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Emil Jespersen: Effects of climate warming on phragmites in coastal wetlands

Seminar: Akvatisk biologi

04.06.2019 | Anne Kirstine Mehlsen

Dato tor 13 jun
Tid 09:45 10:30
Sted Institut for Bioscience, Ole Worms Alle 1, bygning 1135-234

Foredragsholder: Emil Jespersen, Akvatisk biologi, AU



Global climate changes is expected to affect plant performance and distribution on a global scale and the effects are not uniform at different latitudes as high latitude will undergo a higher temperature increase compared to their low latitude counterparts. Increased temperature affects many different biologically processes such as photosynthesis, respiration but also litter breakdown and mineralization of nutrients. Changes in these processes has the ability to alter ecosystem productivity and thereby the carbon source-sink relationships. Under the current climatic conditions, wetlands are mitigating the effects of climate changes because function as carbon sinks due to their anoxic and highly reduced soils combined with very high primary productivity, however we lack knowledge about how the sink-source relationship are affected by higher temperature.

Here we present preliminary data from a field study where temperature was increased above ambient with open top chambers in natural wetlands dominated by Phragmites australis. The study was conducted at three sites along a 700 km north south gradient at the northeastern Chinese coast.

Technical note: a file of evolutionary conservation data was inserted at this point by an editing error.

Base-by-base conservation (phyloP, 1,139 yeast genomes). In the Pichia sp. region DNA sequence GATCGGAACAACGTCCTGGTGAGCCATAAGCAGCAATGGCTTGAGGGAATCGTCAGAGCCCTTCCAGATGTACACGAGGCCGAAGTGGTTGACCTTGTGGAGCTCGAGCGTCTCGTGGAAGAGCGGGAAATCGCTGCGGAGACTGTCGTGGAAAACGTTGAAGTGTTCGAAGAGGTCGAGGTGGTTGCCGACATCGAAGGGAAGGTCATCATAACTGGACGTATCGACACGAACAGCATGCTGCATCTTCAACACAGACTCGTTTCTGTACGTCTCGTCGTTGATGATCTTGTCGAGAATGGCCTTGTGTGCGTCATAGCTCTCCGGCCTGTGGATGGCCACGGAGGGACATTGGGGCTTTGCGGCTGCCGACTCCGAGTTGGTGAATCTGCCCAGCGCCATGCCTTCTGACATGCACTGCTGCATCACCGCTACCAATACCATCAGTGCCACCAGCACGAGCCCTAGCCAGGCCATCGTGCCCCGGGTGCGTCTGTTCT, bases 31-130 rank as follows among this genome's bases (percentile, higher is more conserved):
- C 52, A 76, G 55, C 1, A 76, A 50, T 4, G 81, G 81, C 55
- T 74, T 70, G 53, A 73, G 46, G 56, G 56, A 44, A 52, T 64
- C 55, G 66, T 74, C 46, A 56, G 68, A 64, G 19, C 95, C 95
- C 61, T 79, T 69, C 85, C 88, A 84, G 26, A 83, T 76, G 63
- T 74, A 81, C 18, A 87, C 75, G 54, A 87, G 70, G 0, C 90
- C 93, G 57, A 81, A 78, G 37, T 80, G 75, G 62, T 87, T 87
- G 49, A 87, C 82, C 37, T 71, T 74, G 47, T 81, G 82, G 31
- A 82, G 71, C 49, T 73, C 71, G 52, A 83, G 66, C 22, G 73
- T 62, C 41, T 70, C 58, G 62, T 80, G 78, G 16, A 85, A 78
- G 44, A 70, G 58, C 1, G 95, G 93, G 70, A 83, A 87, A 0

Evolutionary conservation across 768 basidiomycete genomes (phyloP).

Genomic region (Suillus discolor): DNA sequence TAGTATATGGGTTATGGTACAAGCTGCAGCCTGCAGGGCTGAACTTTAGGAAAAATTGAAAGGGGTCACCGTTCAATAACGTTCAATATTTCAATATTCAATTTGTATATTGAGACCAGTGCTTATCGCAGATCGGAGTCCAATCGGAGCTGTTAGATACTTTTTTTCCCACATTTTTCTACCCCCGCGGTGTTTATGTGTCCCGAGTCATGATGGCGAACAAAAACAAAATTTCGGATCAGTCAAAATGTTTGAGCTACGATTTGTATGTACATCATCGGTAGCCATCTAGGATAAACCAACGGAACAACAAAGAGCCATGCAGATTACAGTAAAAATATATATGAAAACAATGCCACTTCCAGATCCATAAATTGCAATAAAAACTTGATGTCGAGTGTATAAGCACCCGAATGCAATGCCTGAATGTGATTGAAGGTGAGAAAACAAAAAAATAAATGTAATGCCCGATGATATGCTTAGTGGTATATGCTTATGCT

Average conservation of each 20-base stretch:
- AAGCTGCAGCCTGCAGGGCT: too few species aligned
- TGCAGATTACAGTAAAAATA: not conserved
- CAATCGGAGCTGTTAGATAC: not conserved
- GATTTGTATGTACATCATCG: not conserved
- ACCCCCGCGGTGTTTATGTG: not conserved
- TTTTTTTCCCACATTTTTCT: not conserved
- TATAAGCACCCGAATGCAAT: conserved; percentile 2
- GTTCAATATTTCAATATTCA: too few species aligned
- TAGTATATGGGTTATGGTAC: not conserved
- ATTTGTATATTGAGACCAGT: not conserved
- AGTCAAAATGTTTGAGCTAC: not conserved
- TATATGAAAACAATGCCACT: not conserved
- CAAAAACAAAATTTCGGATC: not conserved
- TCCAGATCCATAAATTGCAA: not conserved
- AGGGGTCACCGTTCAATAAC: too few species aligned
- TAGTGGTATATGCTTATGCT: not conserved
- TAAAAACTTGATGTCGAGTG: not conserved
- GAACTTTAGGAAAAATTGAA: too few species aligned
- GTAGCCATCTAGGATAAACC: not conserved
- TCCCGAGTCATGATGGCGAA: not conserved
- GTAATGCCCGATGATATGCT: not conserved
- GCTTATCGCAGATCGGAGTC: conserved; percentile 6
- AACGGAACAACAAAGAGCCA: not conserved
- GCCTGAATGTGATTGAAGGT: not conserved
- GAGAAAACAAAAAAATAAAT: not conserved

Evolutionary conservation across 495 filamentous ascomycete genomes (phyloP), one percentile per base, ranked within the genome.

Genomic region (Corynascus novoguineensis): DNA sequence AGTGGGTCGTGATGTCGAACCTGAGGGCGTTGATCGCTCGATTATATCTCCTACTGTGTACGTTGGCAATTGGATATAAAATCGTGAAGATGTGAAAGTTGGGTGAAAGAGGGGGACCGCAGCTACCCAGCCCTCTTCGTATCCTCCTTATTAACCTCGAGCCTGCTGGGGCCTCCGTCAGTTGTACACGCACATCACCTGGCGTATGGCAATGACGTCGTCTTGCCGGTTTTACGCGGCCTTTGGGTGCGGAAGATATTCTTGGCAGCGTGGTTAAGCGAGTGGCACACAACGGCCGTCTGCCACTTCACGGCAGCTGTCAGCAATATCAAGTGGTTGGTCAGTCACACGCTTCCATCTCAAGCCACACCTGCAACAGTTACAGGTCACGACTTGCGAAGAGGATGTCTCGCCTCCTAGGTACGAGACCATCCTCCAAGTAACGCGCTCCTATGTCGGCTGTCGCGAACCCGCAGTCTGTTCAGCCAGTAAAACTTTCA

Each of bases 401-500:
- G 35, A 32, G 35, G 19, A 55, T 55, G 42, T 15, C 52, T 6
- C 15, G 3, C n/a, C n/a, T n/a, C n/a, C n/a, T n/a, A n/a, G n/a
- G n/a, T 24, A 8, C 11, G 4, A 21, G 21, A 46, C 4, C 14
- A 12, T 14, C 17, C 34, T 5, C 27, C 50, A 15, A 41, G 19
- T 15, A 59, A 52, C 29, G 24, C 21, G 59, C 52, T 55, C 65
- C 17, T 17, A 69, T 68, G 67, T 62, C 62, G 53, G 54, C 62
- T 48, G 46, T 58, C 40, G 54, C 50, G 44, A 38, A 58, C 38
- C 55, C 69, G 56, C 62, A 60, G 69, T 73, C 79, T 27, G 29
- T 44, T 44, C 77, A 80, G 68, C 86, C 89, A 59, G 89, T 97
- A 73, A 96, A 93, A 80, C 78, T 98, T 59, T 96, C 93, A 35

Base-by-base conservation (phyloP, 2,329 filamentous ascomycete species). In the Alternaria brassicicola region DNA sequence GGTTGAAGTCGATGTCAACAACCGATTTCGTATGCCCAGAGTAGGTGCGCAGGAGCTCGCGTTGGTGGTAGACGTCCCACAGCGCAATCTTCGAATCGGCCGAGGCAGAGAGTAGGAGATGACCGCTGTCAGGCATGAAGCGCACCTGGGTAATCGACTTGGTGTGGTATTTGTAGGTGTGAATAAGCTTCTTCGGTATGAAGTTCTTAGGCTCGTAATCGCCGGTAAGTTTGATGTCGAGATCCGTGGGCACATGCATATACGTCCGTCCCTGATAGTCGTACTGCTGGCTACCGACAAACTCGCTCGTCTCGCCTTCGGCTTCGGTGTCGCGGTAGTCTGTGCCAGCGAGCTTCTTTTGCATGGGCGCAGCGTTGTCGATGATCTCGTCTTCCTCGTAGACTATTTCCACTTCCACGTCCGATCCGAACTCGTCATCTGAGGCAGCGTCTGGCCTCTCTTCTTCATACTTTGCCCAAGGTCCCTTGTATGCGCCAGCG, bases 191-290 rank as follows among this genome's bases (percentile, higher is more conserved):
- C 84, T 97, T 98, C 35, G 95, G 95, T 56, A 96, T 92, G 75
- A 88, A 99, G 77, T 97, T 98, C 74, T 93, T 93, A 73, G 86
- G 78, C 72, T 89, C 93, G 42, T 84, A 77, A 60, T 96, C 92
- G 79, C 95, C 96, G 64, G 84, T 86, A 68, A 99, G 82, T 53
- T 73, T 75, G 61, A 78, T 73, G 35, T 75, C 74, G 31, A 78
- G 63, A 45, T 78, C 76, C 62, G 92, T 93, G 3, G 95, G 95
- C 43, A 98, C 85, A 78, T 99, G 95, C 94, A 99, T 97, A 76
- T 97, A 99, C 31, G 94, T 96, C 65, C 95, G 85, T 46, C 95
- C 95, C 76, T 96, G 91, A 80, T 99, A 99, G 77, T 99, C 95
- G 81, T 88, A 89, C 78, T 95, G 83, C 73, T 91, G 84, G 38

Changes in source sink relations is evaluated based on photosynthetic gas exchange parameters from both light and CO2 response curves (A-I and A-Ci respectively) and plant morphologically and biochemically traits such as plant height, basal stem diameter, Carbon:Nitrogen ratio and elemental composition. In addition, decomposition and breakdown will be evaluated with the Tea Bag Index. Our results will give insight in which plant traits are affected by higher temperature and how these traits affects the sink-source strength in coastal wetlands. Based on our north south gradient we will be also able to elucidate the strength of the differentially impact at different latitudes. Our results are likely to have implications for how we can mitigate negative effects from increased atmospheric CO2 with natural wetlands in a warmer future.


Institut for Bioscience, Offentligheden / Pressen, Medarbejdere